Pharmaceutical companies have a vested interest in maintaining the status quo, and thus have also sought to discredit Kava and its potential benefits. Their tactics have included the propagation of misinformation about Kava’s safety, as well as campaigns to paint it as a “dangerous” substance.

In 2002, as a result of this concerted campaign by multiple “reputable” sources in 2001 and 2002, the U.S. Food and Drug Administration (FDA) issued a warning about potential liver toxicity associated with kava use, based on reports of liver damage in Europe and Canada, and specifically, the German study conducted by the BofArm. (The BfArM is a departmental research institute of the German Federal Government which conducts its own as well as independent research in order to fulfill its agendas. –

A few referenced facts regarding the key points above:

01. This warning was later retracted after further research showed that the cases of liver damage were likely due to other factors such as pre-existing medical conditions or interactions with other medications.

02. A study published in the journal Phytomedicine found that pharmaceutical companies had funded studies which exaggerated the risks associated with kava use while downplaying its benefits.

03. An exhaustive study published in a booklet in 2007 called “Assessment of the risk and hypatotoxicity with kava products”, the World Health Organization has stated that “there is no evidence of any serious adverse effects from long-term consumption” of kava when used responsibly. They also concluded, among others, that “many subsequent studies have found that the risk of liver damage from kava is extremely low and that it is safe for most people when taken as directed as stated.”

04. A systematic review published in 2018 concluded that “kava appears to be safe when taken at recommended doses for up to 24 weeks” and noted that there was no evidence linking it to liver toxicity or other serious side effects.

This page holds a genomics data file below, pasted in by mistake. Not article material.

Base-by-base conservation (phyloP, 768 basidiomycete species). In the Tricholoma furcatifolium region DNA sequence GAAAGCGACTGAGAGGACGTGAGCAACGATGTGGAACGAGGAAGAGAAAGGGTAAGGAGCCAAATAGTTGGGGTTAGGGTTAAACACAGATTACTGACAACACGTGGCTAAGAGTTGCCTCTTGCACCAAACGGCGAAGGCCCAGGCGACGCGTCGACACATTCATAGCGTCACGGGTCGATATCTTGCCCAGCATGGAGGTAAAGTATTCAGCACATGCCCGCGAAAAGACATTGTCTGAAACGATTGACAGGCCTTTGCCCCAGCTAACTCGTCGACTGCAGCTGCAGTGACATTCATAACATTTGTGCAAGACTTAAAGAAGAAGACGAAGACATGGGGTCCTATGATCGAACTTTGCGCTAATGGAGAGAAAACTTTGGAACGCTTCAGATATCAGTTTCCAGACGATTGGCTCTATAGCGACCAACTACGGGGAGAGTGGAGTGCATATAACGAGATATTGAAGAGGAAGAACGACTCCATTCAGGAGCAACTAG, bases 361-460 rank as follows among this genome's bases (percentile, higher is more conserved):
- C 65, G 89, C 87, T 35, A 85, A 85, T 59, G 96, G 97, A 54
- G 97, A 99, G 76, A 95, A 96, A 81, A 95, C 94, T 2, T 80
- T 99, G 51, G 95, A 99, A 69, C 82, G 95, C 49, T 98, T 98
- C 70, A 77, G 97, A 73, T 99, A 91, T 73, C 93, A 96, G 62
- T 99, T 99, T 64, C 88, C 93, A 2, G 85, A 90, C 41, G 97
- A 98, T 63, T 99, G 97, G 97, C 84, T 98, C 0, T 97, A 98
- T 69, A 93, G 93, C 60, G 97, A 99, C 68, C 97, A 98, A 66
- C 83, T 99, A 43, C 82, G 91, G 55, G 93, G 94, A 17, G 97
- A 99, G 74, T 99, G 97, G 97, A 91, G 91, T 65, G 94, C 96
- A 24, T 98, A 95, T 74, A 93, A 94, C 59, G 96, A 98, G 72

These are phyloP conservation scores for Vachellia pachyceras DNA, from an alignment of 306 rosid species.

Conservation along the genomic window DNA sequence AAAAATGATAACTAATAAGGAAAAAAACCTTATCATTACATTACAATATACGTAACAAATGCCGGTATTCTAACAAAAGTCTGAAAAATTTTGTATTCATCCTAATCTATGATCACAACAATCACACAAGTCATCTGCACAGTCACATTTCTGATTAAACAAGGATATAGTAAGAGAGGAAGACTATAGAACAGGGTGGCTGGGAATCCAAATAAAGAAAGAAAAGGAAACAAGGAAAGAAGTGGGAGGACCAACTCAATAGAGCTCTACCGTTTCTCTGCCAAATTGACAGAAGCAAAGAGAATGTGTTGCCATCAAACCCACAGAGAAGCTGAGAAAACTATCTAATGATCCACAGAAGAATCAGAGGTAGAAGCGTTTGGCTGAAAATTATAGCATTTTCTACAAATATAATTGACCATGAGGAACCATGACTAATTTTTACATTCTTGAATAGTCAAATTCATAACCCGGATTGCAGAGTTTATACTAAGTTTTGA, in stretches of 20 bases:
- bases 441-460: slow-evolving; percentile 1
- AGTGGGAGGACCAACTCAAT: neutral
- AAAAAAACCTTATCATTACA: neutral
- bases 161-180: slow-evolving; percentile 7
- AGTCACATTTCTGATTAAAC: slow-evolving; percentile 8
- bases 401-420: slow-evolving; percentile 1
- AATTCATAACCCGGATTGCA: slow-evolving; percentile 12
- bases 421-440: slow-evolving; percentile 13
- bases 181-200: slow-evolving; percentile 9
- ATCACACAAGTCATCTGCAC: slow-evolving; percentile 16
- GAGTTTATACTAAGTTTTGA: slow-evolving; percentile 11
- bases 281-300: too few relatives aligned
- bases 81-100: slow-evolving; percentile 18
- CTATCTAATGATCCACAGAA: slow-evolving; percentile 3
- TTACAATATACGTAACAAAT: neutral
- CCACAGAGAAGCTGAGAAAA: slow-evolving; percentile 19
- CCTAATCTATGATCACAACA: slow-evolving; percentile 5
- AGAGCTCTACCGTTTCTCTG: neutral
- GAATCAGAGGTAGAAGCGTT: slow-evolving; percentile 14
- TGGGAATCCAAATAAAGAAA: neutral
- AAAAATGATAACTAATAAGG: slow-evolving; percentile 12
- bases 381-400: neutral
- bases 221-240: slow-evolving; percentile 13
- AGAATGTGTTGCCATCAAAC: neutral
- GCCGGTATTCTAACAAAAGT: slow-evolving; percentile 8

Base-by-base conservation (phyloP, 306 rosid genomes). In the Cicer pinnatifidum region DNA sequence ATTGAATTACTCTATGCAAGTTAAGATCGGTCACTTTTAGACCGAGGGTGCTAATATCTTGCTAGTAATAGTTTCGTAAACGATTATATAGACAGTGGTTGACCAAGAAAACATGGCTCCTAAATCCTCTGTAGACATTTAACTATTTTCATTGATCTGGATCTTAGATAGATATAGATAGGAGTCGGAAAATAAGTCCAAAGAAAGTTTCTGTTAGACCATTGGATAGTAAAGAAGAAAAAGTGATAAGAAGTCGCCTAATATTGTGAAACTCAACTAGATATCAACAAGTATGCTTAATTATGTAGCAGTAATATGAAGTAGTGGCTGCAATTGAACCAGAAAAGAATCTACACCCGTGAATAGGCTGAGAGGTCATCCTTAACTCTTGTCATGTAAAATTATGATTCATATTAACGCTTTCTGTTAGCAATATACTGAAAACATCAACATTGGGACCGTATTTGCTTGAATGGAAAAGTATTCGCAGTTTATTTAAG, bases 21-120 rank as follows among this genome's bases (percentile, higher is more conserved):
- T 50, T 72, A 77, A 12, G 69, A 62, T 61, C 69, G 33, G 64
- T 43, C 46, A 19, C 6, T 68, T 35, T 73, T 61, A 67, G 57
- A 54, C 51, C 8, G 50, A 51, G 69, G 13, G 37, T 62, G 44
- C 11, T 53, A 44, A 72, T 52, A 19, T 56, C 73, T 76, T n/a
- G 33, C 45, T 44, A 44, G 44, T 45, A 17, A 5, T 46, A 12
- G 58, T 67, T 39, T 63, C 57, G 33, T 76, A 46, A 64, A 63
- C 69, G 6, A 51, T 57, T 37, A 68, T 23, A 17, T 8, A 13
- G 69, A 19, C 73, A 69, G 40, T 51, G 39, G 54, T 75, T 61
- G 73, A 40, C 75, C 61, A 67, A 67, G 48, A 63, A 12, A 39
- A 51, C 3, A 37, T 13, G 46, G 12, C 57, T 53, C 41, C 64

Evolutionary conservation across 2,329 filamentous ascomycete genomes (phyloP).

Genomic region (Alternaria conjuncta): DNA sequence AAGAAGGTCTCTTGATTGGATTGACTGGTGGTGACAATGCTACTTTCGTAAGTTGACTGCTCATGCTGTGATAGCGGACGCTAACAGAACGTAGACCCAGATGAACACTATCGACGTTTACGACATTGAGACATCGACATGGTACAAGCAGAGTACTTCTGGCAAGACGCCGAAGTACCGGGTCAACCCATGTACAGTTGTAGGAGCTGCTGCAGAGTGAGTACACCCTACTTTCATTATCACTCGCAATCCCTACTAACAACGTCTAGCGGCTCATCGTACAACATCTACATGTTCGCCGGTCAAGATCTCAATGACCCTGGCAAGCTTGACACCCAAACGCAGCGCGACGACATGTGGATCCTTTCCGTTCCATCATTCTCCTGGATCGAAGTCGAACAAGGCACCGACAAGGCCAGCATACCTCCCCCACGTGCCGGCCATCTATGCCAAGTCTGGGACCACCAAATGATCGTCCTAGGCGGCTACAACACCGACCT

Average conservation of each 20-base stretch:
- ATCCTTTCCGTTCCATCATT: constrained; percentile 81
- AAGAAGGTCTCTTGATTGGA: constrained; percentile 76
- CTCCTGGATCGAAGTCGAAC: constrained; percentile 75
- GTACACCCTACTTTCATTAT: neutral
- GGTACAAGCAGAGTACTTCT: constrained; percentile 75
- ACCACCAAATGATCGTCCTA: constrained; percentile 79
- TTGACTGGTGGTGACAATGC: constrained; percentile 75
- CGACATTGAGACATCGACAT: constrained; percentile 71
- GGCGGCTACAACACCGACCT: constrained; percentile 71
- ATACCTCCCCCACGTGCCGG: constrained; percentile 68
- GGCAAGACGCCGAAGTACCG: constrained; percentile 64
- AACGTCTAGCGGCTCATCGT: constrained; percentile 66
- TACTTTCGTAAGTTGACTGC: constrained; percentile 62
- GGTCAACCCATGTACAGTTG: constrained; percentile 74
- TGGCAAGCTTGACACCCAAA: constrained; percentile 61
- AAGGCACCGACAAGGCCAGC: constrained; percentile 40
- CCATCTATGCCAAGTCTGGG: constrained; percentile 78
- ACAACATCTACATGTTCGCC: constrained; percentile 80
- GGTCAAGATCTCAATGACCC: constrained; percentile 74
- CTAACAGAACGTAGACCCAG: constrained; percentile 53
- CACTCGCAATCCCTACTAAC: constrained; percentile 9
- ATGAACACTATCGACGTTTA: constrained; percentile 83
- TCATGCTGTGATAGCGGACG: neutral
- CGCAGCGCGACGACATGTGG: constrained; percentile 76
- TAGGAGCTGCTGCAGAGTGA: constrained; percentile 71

The vast majority of cases of liver toxicity are linked to the use of Kava in combination with other drugs, particularly alcohol, and thus have little to do with the herb itself. In fact, there is even evidence suggesting that Kava may actually protect the liver from damage in certain cases.

In addition, some experts believe that pharmaceutical companies may be using scare tactics to discourage people from using natural remedies like kava instead of prescription drugs (2).

For example, one study found that pharmaceutical companies funded research on kava’s potential side effects while ignoring its benefits (3).

This has led some researchers to suggest that these companies are deliberately trying to discredit natural remedies like kava in order to protect their own profits (2).

False information about kava includes claims that it is a dangerous drug with serious side effects, such as liver damage.

This is not true; in fact, the World Health Organization has concluded that “kava-containing products are safe for human consumption when used appropriately” and that “there is no evidence of hepatotoxicity associated with the use of kava beverage or other kava-containing products in the doses and durations studied”.

Additionally, there have been no reports of addiction or withdrawal symptoms associated with kava use.

False information about kava, a plant-based supplement used to treat anxiety and insomnia, has been circulating in the pharmaceutical industry for some time. Kava is often marketed as a natural alternative to prescription medications, but there are several misconceptions about its safety and efficacy because of botched studies, misinterpreted results, outright Fake News campaigns, and subsequent re-hashing of false claims across countless websites worldwide.

The most damaging and lingering false claim is probably that kava can cause liver damage.

However, subsequent studies have shown that this risk is only present when taking extremely high doses of concentrated extracts or consuming large amounts of traditional beverages made from parts of the plant other than pure ground kava root (5).

Furthermore, WHO has since revised its guidelines on kava use and concluded that it can be safely consumed at recommended doses (6).

Another false claim is that kava can interact with other medications or supplements. While it’s true that certain drugs may interact with components found in some forms of kava extract, such interactions are rare and usually mild (7).